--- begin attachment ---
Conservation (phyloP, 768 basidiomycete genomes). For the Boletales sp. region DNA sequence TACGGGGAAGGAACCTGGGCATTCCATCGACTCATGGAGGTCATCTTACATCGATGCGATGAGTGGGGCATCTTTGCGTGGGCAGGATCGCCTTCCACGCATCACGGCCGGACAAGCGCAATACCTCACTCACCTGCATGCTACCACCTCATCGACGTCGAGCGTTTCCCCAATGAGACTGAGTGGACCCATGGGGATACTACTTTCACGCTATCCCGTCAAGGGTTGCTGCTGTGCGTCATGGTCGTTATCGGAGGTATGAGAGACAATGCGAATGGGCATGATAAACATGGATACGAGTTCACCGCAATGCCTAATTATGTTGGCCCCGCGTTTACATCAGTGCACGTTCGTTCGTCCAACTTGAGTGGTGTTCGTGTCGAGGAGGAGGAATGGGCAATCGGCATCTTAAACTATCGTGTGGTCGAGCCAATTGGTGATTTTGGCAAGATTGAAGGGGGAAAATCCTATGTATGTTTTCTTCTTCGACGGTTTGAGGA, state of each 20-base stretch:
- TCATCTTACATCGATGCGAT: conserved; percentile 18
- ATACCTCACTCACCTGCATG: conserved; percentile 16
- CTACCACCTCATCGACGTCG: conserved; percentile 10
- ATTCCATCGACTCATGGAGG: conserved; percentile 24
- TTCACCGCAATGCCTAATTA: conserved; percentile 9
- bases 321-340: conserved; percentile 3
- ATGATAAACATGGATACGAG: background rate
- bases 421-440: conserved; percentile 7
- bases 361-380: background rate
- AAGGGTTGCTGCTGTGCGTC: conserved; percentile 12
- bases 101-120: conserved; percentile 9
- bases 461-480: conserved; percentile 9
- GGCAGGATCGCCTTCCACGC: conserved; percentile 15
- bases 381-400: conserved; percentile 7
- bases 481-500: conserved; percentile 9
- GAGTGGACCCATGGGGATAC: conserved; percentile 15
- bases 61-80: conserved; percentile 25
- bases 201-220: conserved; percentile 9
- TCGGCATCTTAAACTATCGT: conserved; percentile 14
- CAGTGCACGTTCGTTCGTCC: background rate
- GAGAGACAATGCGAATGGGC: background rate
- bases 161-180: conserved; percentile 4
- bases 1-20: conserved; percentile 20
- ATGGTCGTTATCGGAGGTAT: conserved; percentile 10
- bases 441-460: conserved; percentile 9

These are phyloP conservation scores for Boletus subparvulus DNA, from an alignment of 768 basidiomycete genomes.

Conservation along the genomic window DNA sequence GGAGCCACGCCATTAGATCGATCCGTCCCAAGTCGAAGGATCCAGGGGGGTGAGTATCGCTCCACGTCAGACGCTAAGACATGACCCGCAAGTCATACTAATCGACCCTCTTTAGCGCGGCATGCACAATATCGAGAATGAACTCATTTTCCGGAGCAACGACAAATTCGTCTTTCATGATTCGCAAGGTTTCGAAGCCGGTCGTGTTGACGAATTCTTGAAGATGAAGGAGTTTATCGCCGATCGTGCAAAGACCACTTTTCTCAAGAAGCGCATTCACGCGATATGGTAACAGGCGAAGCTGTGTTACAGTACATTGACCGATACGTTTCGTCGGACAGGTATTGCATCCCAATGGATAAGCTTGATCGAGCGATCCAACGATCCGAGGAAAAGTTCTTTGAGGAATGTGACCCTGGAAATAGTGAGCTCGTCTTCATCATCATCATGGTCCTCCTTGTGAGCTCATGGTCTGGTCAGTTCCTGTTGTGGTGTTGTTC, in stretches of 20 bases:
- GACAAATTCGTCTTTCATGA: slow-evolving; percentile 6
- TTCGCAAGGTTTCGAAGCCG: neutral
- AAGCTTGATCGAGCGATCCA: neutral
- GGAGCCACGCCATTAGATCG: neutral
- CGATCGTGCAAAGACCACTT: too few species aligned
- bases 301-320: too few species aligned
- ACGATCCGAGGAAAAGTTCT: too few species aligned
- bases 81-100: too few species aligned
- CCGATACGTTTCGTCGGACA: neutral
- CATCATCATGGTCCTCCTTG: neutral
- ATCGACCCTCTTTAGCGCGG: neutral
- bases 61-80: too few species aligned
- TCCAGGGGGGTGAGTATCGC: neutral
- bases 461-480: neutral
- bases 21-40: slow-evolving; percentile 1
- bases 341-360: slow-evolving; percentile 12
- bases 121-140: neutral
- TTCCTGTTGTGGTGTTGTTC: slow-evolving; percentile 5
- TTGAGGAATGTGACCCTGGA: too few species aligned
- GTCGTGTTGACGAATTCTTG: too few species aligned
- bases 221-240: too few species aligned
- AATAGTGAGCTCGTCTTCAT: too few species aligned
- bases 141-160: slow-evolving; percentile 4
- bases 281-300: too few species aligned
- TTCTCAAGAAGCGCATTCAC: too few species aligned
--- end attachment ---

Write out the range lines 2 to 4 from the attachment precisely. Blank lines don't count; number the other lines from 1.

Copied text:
- TCATCTTACATCGATGCGAT: conserved; percentile 18
- ATACCTCACTCACCTGCATG: conserved; percentile 16
- CTACCACCTCATCGACGTCG: conserved; percentile 10